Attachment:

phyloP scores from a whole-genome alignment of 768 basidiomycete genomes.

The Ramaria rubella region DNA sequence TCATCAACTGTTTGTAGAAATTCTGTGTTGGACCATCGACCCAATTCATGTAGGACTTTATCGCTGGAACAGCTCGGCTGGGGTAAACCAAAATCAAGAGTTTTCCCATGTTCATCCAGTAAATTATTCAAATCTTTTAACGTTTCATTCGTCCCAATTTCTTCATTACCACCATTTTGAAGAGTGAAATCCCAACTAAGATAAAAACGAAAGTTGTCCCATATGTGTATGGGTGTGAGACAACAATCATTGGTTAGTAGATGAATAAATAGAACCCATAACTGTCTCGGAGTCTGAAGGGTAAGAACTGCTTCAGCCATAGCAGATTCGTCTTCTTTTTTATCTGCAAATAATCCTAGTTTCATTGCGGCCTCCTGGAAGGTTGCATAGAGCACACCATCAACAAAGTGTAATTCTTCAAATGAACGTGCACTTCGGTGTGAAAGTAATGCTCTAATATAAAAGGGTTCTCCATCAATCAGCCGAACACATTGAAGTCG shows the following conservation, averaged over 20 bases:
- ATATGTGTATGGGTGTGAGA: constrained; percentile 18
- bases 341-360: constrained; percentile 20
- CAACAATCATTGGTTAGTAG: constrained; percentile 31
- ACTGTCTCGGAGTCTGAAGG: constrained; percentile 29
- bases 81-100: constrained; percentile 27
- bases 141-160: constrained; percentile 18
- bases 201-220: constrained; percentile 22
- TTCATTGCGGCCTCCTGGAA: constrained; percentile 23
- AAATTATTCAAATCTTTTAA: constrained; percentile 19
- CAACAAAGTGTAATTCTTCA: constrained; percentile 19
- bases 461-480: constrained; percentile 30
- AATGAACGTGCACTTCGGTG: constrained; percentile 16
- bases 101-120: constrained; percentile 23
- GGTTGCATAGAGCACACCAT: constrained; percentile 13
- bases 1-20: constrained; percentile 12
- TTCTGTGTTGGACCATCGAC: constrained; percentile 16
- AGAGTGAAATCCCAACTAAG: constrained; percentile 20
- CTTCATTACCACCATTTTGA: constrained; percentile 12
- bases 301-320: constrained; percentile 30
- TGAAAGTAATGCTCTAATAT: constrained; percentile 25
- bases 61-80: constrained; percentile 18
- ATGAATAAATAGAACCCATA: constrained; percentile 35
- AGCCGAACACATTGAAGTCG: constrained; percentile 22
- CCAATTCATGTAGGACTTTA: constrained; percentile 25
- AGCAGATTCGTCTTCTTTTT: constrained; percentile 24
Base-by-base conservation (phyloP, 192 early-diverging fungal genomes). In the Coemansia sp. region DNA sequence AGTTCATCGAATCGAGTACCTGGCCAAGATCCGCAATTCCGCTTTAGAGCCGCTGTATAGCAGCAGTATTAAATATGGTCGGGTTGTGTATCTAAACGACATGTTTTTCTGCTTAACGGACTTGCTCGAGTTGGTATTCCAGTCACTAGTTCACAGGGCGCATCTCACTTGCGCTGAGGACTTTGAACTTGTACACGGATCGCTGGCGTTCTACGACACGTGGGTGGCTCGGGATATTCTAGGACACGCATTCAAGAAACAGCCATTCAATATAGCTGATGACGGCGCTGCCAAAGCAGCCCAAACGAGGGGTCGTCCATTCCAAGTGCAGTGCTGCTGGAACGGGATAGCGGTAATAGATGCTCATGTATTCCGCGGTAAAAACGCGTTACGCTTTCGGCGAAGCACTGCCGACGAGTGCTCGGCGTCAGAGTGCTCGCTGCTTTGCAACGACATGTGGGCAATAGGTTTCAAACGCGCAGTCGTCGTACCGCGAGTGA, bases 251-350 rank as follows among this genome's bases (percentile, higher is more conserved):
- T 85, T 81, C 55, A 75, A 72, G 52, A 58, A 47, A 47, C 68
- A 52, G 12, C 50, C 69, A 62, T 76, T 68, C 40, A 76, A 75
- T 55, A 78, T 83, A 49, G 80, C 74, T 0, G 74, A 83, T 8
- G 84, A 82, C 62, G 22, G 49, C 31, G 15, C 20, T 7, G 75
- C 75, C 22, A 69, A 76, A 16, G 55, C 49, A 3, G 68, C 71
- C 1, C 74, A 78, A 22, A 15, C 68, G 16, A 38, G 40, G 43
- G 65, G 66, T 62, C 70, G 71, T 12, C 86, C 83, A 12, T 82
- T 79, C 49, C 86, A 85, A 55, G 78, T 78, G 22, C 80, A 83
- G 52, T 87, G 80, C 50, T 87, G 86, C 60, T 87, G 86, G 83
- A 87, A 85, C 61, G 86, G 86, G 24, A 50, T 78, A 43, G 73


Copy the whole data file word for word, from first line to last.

phyloP scores from a whole-genome alignment of 768 basidiomycete genomes.

The Ramaria rubella region DNA sequence TCATCAACTGTTTGTAGAAATTCTGTGTTGGACCATCGACCCAATTCATGTAGGACTTTATCGCTGGAACAGCTCGGCTGGGGTAAACCAAAATCAAGAGTTTTCCCATGTTCATCCAGTAAATTATTCAAATCTTTTAACGTTTCATTCGTCCCAATTTCTTCATTACCACCATTTTGAAGAGTGAAATCCCAACTAAGATAAAAACGAAAGTTGTCCCATATGTGTATGGGTGTGAGACAACAATCATTGGTTAGTAGATGAATAAATAGAACCCATAACTGTCTCGGAGTCTGAAGGGTAAGAACTGCTTCAGCCATAGCAGATTCGTCTTCTTTTTTATCTGCAAATAATCCTAGTTTCATTGCGGCCTCCTGGAAGGTTGCATAGAGCACACCATCAACAAAGTGTAATTCTTCAAATGAACGTGCACTTCGGTGTGAAAGTAATGCTCTAATATAAAAGGGTTCTCCATCAATCAGCCGAACACATTGAAGTCG shows the following conservation, averaged over 20 bases:
- ATATGTGTATGGGTGTGAGA: constrained; percentile 18
- bases 341-360: constrained; percentile 20
- CAACAATCATTGGTTAGTAG: constrained; percentile 31
- ACTGTCTCGGAGTCTGAAGG: constrained; percentile 29
- bases 81-100: constrained; percentile 27
- bases 141-160: constrained; percentile 18
- bases 201-220: constrained; percentile 22
- TTCATTGCGGCCTCCTGGAA: constrained; percentile 23
- AAATTATTCAAATCTTTTAA: constrained; percentile 19
- CAACAAAGTGTAATTCTTCA: constrained; percentile 19
- bases 461-480: constrained; percentile 30
- AATGAACGTGCACTTCGGTG: constrained; percentile 16
- bases 101-120: constrained; percentile 23
- GGTTGCATAGAGCACACCAT: constrained; percentile 13
- bases 1-20: constrained; percentile 12
- TTCTGTGTTGGACCATCGAC: constrained; percentile 16
- AGAGTGAAATCCCAACTAAG: constrained; percentile 20
- CTTCATTACCACCATTTTGA: constrained; percentile 12
- bases 301-320: constrained; percentile 30
- TGAAAGTAATGCTCTAATAT: constrained; percentile 25
- bases 61-80: constrained; percentile 18
- ATGAATAAATAGAACCCATA: constrained; percentile 35
- AGCCGAACACATTGAAGTCG: constrained; percentile 22
- CCAATTCATGTAGGACTTTA: constrained; percentile 25
- AGCAGATTCGTCTTCTTTTT: constrained; percentile 24
Base-by-base conservation (phyloP, 192 early-diverging fungal genomes). In the Coemansia sp. region DNA sequence AGTTCATCGAATCGAGTACCTGGCCAAGATCCGCAATTCCGCTTTAGAGCCGCTGTATAGCAGCAGTATTAAATATGGTCGGGTTGTGTATCTAAACGACATGTTTTTCTGCTTAACGGACTTGCTCGAGTTGGTATTCCAGTCACTAGTTCACAGGGCGCATCTCACTTGCGCTGAGGACTTTGAACTTGTACACGGATCGCTGGCGTTCTACGACACGTGGGTGGCTCGGGATATTCTAGGACACGCATTCAAGAAACAGCCATTCAATATAGCTGATGACGGCGCTGCCAAAGCAGCCCAAACGAGGGGTCGTCCATTCCAAGTGCAGTGCTGCTGGAACGGGATAGCGGTAATAGATGCTCATGTATTCCGCGGTAAAAACGCGTTACGCTTTCGGCGAAGCACTGCCGACGAGTGCTCGGCGTCAGAGTGCTCGCTGCTTTGCAACGACATGTGGGCAATAGGTTTCAAACGCGCAGTCGTCGTACCGCGAGTGA, bases 251-350 rank as follows among this genome's bases (percentile, higher is more conserved):
- T 85, T 81, C 55, A 75, A 72, G 52, A 58, A 47, A 47, C 68
- A 52, G 12, C 50, C 69, A 62, T 76, T 68, C 40, A 76, A 75
- T 55, A 78, T 83, A 49, G 80, C 74, T 0, G 74, A 83, T 8
- G 84, A 82, C 62, G 22, G 49, C 31, G 15, C 20, T 7, G 75
- C 75, C 22, A 69, A 76, A 16, G 55, C 49, A 3, G 68, C 71
- C 1, C 74, A 78, A 22, A 15, C 68, G 16, A 38, G 40, G 43
- G 65, G 66, T 62, C 70, G 71, T 12, C 86, C 83, A 12, T 82
- T 79, C 49, C 86, A 85, A 55, G 78, T 78, G 22, C 80, A 83
- G 52, T 87, G 80, C 50, T 87, G 86, C 60, T 87, G 86, G 83
- A 87, A 85, C 61, G 86, G 86, G 24, A 50, T 78, A 43, G 73